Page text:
Financiera Independencia is waiting to receive authorization from Mexico’s National Banking and Securities Commission that will allow it to grant loans up to approximately 390,000 pesos. COVID-19 having delayed the commission’s operations, Vazquez will have to wait for an answer, but having made a strong case for the increase, he’s optimistic.Then there’s the unpleasant matter of some clients using the pandemic as an excuse not to cover their debt. While Vazquez understands that many businesses have endured serious cash shortfalls and can be allowed some good-faith flexibility, others are just exploiting the crisis.
“We’ve been clear about our willingness to grant an extension, waivers or facilities to a client with extending debt so they can pay us in the long term,” he says. “We’ll renegotiate a contract, but we recognize those who simply need a break from those trying to take advantage of the situation.”
The company’s biggest challenge, he says, has been maintaining a robust portfolio amid so many debtors defaulting. But Vazquez just chalks it up among the many challenges in his 11-plus years with Financiera Independencia. This too will pass, he assures.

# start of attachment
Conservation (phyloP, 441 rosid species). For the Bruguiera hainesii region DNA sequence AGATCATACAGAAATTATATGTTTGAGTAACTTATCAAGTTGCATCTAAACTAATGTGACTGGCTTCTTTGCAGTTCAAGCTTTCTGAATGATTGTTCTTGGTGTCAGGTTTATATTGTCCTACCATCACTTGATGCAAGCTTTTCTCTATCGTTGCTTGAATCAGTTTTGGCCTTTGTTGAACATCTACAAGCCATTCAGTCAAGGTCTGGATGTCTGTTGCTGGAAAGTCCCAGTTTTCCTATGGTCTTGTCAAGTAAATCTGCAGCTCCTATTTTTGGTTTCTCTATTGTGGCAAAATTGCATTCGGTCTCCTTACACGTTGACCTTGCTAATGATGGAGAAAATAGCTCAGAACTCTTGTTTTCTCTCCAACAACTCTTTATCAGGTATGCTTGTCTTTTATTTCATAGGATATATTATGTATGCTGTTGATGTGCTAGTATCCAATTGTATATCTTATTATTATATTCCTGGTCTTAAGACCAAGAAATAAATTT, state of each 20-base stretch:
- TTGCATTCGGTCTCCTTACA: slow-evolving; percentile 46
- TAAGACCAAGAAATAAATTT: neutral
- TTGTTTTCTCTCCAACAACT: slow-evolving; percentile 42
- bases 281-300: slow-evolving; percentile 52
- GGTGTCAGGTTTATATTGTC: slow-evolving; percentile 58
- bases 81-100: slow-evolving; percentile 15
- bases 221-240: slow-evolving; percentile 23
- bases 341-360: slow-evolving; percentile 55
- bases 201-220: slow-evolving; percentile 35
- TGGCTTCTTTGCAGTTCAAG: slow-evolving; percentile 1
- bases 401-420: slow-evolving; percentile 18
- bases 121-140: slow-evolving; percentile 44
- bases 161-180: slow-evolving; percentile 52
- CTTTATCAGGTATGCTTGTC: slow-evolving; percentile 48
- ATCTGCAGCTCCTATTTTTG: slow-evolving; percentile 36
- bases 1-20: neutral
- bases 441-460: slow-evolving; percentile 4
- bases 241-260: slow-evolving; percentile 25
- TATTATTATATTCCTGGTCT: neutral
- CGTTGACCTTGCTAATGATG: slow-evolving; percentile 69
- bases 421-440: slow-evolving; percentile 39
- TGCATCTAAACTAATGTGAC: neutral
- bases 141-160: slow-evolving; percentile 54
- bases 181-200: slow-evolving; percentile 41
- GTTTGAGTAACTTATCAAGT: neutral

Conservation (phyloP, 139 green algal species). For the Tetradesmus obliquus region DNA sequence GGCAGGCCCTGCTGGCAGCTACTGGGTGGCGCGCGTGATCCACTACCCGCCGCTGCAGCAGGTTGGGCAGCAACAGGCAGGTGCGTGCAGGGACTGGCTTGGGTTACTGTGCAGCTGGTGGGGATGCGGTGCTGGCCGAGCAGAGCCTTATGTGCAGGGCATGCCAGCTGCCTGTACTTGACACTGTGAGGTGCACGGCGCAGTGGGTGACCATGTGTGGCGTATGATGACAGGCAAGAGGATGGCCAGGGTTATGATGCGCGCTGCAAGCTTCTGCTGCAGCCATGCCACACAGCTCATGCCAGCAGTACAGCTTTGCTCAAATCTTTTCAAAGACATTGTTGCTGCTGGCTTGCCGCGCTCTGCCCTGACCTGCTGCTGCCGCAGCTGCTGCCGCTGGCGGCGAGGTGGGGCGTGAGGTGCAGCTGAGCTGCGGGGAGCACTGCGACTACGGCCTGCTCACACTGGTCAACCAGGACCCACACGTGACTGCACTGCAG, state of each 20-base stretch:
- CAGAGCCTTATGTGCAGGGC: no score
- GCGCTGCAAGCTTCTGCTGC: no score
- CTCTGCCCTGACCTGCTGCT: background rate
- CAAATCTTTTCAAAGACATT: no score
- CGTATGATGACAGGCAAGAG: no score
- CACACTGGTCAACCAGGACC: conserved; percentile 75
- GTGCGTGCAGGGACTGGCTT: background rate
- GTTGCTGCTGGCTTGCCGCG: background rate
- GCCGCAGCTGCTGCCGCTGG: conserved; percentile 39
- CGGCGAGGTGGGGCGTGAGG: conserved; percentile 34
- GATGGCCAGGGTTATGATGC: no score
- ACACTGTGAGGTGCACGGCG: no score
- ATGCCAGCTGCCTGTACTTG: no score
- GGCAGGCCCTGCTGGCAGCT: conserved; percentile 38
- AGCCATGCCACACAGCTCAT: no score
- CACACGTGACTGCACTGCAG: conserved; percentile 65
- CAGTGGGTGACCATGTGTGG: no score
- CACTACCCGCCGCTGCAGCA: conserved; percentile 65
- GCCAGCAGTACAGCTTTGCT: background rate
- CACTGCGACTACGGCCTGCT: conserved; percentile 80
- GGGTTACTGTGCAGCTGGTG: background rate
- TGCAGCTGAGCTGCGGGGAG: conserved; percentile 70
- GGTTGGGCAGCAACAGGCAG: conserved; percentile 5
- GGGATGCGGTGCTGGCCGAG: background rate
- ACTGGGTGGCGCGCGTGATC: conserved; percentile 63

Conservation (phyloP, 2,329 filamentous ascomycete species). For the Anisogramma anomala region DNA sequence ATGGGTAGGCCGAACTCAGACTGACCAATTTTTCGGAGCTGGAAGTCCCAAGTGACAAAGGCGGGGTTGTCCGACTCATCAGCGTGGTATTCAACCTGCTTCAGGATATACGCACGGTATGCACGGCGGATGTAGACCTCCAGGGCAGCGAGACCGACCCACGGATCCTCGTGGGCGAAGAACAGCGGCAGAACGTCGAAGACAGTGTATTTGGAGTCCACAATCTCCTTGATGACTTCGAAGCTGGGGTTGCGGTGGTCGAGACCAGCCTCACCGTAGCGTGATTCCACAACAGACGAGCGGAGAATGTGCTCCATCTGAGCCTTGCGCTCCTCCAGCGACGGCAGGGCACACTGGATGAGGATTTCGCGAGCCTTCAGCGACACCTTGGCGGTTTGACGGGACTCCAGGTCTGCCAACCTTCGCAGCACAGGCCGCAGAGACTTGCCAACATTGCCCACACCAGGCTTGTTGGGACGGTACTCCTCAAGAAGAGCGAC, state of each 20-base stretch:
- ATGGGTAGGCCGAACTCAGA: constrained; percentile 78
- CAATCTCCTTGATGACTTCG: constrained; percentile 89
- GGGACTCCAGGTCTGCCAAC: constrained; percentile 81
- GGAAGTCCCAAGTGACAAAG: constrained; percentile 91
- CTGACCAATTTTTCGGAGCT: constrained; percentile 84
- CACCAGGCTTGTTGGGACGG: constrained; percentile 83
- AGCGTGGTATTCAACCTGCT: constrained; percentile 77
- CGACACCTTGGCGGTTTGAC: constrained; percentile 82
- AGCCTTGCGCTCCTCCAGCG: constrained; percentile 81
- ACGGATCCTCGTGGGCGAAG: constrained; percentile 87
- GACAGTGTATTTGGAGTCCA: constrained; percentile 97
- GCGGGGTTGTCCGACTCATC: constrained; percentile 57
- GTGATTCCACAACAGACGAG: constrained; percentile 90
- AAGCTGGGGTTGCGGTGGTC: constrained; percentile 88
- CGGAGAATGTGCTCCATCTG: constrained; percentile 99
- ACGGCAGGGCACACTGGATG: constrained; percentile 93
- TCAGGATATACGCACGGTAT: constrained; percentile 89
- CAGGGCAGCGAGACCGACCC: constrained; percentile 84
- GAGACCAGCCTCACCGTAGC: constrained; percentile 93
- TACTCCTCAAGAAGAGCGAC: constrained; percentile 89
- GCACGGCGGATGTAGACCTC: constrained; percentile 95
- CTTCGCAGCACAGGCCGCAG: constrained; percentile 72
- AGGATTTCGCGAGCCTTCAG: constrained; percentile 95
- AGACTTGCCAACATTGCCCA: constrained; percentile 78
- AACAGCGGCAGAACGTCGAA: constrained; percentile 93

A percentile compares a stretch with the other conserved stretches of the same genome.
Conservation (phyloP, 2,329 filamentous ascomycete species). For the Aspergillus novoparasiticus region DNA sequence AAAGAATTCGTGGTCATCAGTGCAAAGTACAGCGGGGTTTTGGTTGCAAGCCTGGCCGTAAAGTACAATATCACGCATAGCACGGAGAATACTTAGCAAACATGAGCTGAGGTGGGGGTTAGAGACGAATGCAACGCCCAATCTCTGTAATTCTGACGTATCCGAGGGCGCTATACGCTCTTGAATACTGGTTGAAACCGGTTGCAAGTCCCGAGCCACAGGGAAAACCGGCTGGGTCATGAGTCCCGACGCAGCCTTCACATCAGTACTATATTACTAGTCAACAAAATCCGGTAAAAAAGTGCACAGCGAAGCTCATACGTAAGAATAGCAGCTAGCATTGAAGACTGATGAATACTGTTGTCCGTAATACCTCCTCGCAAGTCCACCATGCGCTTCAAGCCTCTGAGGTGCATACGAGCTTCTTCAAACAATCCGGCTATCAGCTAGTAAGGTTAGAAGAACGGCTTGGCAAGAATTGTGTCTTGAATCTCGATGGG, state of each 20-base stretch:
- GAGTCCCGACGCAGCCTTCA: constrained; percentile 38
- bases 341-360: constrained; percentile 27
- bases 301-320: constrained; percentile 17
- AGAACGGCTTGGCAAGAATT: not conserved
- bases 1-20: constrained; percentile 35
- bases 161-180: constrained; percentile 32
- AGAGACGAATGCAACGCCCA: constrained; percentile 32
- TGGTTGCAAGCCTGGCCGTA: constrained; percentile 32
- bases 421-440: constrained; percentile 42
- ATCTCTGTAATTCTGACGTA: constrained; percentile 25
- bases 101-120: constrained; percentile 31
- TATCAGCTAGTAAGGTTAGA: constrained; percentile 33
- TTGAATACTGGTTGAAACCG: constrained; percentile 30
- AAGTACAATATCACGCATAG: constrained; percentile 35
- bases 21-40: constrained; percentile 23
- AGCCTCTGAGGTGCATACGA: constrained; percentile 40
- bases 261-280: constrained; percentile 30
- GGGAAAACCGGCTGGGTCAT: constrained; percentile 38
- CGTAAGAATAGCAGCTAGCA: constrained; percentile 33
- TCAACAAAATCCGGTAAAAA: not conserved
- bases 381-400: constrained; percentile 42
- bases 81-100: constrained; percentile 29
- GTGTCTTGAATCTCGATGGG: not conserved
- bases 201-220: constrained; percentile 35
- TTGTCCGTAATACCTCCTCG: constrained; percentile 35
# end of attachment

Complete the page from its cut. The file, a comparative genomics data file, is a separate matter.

A worldly view
Vazquez certainly knows something about debt, having participated in several successful issuances abroad, most recently of $250 million (U.S. currency) in 2017, with the deal due to expire in 2024.
The foreign business has always intrigued him, and he’s been especially focused on California where’s there’s also an untapped market for serving the unbanked, he feels, and with regulations that Vazquez finds more manageable than Mexico’s. Before COVID-19, Vazquez typically traveled to the Golden State five or six times annually and hopes to resume his trips there and to the Brazil subsidiary by year’s end.
“Though technology reduces the need to be there, your presence still is important,” he says. “They have to feel you care about the business and are aware of what’s going on.”